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From Resident Enumerator To Supervisor: An Interview with an Outstanding Woman Working for PMA2020/DRC

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Written by: Pierre Akilimali (IT Specialist and Field Coordinator, PMA2020/DRC)

Ruth SANGA KANDU is a graduate nurse. She is the Associate Director of Nursing and a tenured associate nurse at the reference health center (“Centre de santé de reference”, or CSR) in Valumba, in the Health Zone of Muanda, in the Health Area of Muanda B. She is the family planning focal point and has been working as a resident enumerator (data collector) for Performance Monitoring and Accountability 2020 (PMA2020) in Kongo Central since 2016 when the PMA2020 survey was first conducted in that province.

The resident enumerators (REs) are the primary data collectors for PMA2020. They are females, typically between the ages of 20-35, and together form the backbone of the project. They work hard to collect timely and accurate data from households, females, and health service delivery points in their communities. Each RE receives support and guidance from her field supervisor throughout the data collection period and often beyond. Field supervisors help REs troubleshoot a range of technical and logistical challenges and ensure that REs adhere to timelines and collect high-quality data.

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Ruth was recently promoted to Supervisor; her enthusiasm and dedication to PMA2020 is an asset to the project. We recently spoke with Ruth to understand more about her experience with PMA2020.

How did you hear about PMA2020/DRC?

I heard of it for the first time in 2015 in the province of Kongo Central, in the Health Zone of Moanda, through the Chief Medical Officer of that Health Zone. He was in the process of identifying potential REs based on instructions from the Kinshasa School of Public Health.

Could you tell us about your experience, both positive and negative, as an RE?

A positive experience is that I have been learning a lot on how to use Android Smartphones, particularly the Open Data Kit (ODK) application, and also that I have a deeper knowledge of my enumeration area (the area where she conducts surveys).

A negative point is that we sometimes have issues with internet connection, which we need to submit forms to the server.

Since you have worked with PMA2020/DRC during two rounds of data collection, how does your experience working as an RE compare with your expectations at the beginning of the project?

I am satisfied because we help generate reproductive health indicators on a regular basis for our province of Kongo Central. This allows our decision-makers to adequately plan for reproductive health activites in the province in general, and for family planning activities in particular.

How important is it for you to become a supervisor? What do you think of your responsibility in your new role?

The survey focuses on couples in general, that is to say both genders, but more essentially women. As a woman, I understand better than men women’s perception of reproductive health and family planning. Moreover, sharing my experience as an RE will help me provide good supervision to my pool of REs. Finally, becoming a supervisor will allow me to learn more about the implementation of PMA2020 surveys and to be more useful in supporting the REs in the field. My responsibilities are huge, and so is the challenge that I am about to take on to contribute to improving the quality of the collected data. I must play an active role in providing supportive supervision to the REs.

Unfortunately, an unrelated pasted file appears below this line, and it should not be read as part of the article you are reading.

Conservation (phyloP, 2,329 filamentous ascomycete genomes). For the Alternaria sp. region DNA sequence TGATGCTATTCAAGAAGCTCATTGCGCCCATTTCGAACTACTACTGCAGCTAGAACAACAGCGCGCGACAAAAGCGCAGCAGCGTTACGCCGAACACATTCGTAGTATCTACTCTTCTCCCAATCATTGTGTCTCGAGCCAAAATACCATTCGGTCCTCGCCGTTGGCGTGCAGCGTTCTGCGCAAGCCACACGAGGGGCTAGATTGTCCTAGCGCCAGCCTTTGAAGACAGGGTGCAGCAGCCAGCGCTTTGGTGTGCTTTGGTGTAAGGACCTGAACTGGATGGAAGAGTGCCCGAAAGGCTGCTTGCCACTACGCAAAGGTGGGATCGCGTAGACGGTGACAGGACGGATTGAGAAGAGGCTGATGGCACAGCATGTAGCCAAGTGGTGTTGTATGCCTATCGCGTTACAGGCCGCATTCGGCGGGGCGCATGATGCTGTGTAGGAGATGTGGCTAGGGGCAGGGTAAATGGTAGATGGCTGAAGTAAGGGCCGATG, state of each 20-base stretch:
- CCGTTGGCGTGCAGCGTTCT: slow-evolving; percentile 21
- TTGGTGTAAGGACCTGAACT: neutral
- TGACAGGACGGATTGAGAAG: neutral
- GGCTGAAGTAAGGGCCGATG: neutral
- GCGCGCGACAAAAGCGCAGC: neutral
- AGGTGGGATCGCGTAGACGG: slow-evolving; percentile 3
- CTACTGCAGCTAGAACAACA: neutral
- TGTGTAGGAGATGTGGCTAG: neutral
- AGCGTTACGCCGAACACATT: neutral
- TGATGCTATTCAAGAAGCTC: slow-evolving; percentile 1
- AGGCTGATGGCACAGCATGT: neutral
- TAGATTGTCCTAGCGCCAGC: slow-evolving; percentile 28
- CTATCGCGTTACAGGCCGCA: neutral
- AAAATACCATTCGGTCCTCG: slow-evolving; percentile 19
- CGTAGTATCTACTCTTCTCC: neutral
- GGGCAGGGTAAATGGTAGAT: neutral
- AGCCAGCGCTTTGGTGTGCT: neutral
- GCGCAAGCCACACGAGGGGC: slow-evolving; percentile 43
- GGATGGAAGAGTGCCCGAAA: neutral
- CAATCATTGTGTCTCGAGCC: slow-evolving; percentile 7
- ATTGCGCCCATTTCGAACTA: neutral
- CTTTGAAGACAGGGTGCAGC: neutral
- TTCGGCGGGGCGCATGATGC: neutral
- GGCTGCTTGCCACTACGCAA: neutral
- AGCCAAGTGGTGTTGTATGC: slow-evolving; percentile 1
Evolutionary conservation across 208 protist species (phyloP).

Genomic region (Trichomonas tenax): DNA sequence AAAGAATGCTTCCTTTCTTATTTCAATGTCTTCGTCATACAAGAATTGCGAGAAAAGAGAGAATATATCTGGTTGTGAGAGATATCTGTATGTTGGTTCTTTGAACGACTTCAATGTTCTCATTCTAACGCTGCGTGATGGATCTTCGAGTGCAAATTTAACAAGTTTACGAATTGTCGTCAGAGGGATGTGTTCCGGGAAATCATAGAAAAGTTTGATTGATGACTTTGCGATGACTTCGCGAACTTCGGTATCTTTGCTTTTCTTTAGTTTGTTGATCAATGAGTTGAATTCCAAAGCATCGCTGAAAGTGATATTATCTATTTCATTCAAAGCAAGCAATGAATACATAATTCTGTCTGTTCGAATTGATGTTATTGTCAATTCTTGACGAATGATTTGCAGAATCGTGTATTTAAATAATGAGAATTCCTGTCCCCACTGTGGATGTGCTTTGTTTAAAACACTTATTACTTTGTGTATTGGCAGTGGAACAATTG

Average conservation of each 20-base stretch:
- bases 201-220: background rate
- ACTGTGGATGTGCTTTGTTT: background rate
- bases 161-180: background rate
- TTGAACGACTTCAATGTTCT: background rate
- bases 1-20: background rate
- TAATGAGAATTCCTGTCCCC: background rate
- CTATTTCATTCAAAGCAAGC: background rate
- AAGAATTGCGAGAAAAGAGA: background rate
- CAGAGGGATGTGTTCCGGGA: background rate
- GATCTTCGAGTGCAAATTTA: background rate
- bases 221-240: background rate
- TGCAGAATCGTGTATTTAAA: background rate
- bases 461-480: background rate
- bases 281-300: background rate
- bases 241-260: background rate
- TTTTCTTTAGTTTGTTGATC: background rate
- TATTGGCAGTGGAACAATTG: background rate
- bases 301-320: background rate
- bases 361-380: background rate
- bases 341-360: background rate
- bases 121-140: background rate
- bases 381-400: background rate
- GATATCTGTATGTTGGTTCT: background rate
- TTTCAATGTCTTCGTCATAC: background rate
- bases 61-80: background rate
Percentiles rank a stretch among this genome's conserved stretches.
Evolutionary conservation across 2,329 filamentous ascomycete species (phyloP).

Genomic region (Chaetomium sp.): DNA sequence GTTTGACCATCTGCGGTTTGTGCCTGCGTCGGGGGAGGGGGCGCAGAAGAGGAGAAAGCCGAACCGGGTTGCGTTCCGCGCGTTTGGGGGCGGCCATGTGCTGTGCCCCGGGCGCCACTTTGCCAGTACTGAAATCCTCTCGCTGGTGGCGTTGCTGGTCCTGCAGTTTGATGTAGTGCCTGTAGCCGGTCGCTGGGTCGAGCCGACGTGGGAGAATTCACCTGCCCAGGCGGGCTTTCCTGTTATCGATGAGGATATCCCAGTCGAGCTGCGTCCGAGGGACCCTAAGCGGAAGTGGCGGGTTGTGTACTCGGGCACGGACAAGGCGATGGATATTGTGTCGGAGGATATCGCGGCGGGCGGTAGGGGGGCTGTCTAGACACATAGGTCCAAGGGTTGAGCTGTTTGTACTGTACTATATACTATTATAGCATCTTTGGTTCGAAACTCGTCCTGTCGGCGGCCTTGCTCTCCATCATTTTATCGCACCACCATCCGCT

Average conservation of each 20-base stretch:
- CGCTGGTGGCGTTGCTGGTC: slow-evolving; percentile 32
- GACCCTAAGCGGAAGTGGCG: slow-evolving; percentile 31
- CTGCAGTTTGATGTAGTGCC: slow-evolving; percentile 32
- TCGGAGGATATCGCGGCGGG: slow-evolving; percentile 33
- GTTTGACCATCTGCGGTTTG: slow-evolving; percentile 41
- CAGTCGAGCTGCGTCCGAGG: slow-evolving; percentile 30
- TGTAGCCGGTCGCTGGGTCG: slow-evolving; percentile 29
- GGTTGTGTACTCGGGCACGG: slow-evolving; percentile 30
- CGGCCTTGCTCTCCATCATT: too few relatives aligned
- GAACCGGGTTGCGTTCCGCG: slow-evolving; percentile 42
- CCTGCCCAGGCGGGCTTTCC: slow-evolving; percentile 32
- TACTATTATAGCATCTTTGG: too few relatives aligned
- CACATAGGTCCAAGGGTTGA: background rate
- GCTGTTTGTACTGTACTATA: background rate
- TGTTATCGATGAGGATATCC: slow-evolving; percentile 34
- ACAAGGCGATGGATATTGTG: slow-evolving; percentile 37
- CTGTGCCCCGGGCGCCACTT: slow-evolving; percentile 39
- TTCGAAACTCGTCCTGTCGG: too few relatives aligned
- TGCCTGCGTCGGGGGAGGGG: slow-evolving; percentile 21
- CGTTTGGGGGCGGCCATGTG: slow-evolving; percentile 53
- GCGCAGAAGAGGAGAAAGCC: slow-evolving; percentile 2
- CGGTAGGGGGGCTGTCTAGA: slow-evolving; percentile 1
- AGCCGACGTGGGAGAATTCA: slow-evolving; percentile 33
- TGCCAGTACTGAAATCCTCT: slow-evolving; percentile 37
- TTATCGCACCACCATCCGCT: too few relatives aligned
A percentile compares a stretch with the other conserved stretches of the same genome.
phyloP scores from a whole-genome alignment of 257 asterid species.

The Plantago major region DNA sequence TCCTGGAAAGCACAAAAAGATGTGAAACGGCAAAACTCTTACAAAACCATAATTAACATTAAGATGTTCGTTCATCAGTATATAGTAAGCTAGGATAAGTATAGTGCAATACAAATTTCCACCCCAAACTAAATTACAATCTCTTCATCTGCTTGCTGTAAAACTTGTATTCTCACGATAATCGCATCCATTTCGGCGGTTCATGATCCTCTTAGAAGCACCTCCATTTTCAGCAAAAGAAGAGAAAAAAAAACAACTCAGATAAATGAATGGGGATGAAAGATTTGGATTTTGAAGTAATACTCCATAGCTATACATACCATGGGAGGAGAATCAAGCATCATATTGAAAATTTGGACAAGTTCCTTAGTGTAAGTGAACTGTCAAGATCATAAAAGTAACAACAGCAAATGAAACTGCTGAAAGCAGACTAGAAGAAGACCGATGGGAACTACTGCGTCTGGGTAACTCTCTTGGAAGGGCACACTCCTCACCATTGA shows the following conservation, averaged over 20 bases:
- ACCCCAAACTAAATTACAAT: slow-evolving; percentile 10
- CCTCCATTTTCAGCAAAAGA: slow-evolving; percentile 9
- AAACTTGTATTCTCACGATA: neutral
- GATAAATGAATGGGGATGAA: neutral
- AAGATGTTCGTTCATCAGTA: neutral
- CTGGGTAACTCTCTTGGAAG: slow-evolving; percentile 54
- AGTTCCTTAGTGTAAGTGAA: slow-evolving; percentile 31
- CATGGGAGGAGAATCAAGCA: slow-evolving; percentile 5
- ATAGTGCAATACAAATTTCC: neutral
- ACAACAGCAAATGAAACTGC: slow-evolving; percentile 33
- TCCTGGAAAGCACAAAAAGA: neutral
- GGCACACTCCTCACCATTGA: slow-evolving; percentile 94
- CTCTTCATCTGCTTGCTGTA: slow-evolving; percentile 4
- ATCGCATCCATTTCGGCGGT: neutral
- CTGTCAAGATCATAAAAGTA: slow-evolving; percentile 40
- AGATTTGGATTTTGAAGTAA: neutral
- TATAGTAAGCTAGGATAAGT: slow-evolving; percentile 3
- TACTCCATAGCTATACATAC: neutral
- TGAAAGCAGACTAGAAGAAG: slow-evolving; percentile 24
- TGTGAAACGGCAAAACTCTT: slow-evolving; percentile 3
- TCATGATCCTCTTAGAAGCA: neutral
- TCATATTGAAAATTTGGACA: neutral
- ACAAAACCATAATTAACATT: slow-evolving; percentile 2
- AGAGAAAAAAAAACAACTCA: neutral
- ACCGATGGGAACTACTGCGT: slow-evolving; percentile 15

If you had the opportunity to meet an RE from Kenya or another focus country of PMA2020, what would you like to learn from her experience?

I would like to learn from her how the survey is rolled out in her enumeration area, what challenges she has faced and what the particualirites of her country are. I would also like to know how they solve problems.

Do you think it will be difficult to work as a supervisor?

No, it is a matter of getting into it and following instructions carefully, and having a conscience. But this is a challenge worth taking on.

Please share with us one aspect of this job that you like the most.

The aspect of this work that I like the most is conducting the interview for the household and female questionnaires. The trust that respondents place in you, knowing that you will keep their secrets.

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PMA2020/Kongo Central is led by the School of Public Health at the University of Kinshasa, in partnership with Tulane University School of Public Health and Tropical Medicine. The first three rounds of data collection were conducted in Kinshasa only. During the fourth and fifth rounds, the PMA2020/DRC team expanded its sample to cover the province of Kongo Central, which is adjacent to Kinshasa. In 2017, we will implement the third round of data collection in Kongo Central. This population-based survey is led by the Bill & Melinda Gates Institute for Population and Reproductive Health at the Johns Hopkins Bloomberg School of Public Health, and funded by the Bill & Melinda Gates Foundation.